occasinonally and just a few months ago he told me that he is STILL using
that PS and that it is still working fine. In my experience, I don't think
that I've ever found or seen a Lambda PS that didn't work!

On Sat, May 1, 2021 at 10:28 PM Harvey White <madyn@dragonworks.info> wrote:

What would you consider good power supplies given what you've said?

Harvey


On 5/1/2021 9:37 PM, - wrote:
> "Be worth obtaining an adjustable power supply if you plan on doing many
> board repairs. Why risk damaging boards?"
>
> Absolutely! And use a PS with an adjustable current limit and set the
> limit only slightly higher than the amount of current that you expect the
> item under test to draw. I used to keep notebooks full of notes about
> various repairs including how much power that model item actually drew
> under various operating conditions. I also STRONGLY suggest using a GOOD
> quality PS like those from HP, Lambda, etc and not one of cheap Chinese
> ones. Many of the cheap PSs contain large filter caps on their output in
> oder to reduce AC ripple but those large caps can provide enough power to
> fry your electronics before their *slow* current limiters can kick in.
> GOOD PSs are expensive when new but used ones are available just about
> anywhere (at least in the US and Canada) and are usually very cheap
(~$20)
>
> On Sat, May 1, 2021 at 8:45 PM Bill via groups.io <ko4nrbs=
> yahoo.com@groups.io> wrote:
>
>> Be worth obtaining an adjustable power supply if you plan on doing many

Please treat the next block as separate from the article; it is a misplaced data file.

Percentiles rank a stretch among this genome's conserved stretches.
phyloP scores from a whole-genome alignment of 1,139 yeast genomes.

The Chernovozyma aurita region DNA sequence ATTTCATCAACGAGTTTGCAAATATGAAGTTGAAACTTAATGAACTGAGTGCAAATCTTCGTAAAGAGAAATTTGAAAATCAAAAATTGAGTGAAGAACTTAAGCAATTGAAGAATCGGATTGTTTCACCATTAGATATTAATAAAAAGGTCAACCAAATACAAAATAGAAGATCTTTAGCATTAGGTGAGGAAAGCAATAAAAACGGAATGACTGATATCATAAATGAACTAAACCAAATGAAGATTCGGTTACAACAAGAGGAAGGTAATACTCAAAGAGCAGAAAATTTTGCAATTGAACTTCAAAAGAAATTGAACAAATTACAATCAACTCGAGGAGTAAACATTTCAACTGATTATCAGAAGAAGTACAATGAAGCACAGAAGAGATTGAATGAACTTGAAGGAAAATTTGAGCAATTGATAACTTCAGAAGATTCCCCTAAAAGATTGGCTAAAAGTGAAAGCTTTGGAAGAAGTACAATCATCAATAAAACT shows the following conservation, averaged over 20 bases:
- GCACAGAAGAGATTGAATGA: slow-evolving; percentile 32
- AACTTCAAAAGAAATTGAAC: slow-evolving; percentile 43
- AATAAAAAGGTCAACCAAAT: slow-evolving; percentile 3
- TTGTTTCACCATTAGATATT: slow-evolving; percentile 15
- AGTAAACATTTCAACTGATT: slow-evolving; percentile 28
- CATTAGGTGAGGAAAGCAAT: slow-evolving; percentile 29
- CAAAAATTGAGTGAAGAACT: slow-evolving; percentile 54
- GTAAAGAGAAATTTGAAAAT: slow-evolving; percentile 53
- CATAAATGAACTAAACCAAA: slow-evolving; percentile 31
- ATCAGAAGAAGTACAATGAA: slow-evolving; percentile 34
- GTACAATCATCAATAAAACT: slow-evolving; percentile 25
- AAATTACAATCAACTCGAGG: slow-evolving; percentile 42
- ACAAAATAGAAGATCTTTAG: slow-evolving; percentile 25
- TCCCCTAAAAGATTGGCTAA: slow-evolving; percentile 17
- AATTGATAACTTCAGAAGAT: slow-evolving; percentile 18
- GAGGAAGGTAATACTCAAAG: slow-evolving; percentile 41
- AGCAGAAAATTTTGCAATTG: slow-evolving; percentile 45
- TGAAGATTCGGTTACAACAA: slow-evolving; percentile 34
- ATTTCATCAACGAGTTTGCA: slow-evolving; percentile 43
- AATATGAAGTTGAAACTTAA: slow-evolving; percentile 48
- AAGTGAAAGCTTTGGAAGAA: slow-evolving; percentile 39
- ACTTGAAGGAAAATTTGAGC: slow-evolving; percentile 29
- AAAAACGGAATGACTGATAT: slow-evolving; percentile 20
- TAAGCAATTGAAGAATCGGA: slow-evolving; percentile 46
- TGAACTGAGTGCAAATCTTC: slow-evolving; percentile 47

>> board repairs. Why risk damaging boards?
>>
>> Bill
>>
>>
>>
>>
>>
>>
>
>
>
>
>









Re: 575 restoration

Paul
 

Thanks Mark - As a part of my initial trouble-shooting I did change out C811 with a polyester film cap of the same value and saw no change, but I'll try increasing it's value.
I'm generally stocking 600V axial film caps (CDE or Vishay, usually) for paper cap replacements - would one expect to see any performance difference in using Orange Drops over those in filtering applications?
thanks,
Paul


Re: 575 restoration

Mark Vincent
 

Paul,

Replace the red caps with Sprague Orange Drops, good Panasonic, etc. rated at 600 or 630V. If they are in the main power supply, replace them also. You can increase C811 to a ,1mfd since that is a decoupling cap. It may be as simple as these caps to fix your problem.

Mark


Re: PG506 Repair - I had a Great Day today/

Albert Otten
 

Just curious I measured in my PG506, B03xxxx.
+5V1 was 4.75 V, for convenience measured between pins 16 and 8 of U673.
+5V was 5.05 V, measured between pins 10 and 5 of U668.
About 0.3 V saturation voltage of Q70 is normal I think.

Even after 2 hours running with the display on the outside of T130 was not hotter than 50 degrees C, while the TM501 transformer is already almost 40 degrees C (measured with cheap IR thermometer). I don't know how much hotter the winding was.

Albert.

On Sun, May 2, 2021 at 02:44 PM, tek_547 wrote to Michael:


If you have the possibility pls check the 5V1 at the collector from Q70, mine
is 4,75V. For TTL logic (U670, 671, 673 & 675) this is the absolute minimum.
Maybe this is the reason of the problem so I am interested in the value from
your PG506.

And also look that if inside your PG506 T130 in the power supply is about
70°C when the STD AMP switch is activated. So almost not possible to you put
your finger on the windings of it. Is this on yours the same?
Thanks so far and hopefully you have some suggestions, Rene